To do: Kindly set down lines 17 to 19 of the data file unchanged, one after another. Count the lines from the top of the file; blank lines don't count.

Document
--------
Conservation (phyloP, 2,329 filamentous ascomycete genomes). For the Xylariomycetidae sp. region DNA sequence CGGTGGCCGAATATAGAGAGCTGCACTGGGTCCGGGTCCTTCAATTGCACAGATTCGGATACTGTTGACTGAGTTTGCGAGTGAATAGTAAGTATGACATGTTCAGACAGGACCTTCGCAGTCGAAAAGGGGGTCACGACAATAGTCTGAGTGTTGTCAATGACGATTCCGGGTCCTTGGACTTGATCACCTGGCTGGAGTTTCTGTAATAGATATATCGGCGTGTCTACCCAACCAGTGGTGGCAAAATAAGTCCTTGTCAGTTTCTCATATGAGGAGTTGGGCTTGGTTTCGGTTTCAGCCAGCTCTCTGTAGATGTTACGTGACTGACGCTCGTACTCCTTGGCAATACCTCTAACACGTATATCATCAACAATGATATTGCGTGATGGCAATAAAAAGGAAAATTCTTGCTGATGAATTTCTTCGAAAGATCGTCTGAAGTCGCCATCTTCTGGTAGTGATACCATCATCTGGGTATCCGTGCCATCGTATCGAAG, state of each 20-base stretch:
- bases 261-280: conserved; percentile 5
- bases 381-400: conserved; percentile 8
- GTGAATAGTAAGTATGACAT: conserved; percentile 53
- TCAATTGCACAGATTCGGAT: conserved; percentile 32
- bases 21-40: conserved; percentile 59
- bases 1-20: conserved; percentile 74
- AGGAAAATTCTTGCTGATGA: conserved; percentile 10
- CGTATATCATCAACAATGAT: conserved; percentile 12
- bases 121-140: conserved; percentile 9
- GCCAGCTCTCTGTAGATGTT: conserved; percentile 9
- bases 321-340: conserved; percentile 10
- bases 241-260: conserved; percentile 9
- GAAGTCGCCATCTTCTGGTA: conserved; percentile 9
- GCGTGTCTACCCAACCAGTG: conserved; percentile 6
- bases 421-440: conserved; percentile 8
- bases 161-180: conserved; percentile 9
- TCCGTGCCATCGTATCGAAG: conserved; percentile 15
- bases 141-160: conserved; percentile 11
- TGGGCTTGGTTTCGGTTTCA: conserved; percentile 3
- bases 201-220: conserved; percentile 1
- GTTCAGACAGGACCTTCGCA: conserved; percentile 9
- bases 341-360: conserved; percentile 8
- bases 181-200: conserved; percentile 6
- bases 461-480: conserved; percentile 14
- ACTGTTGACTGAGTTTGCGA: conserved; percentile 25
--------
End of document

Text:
- bases 161-180: conserved; percentile 9
- TCCGTGCCATCGTATCGAAG: conserved; percentile 15
- bases 141-160: conserved; percentile 11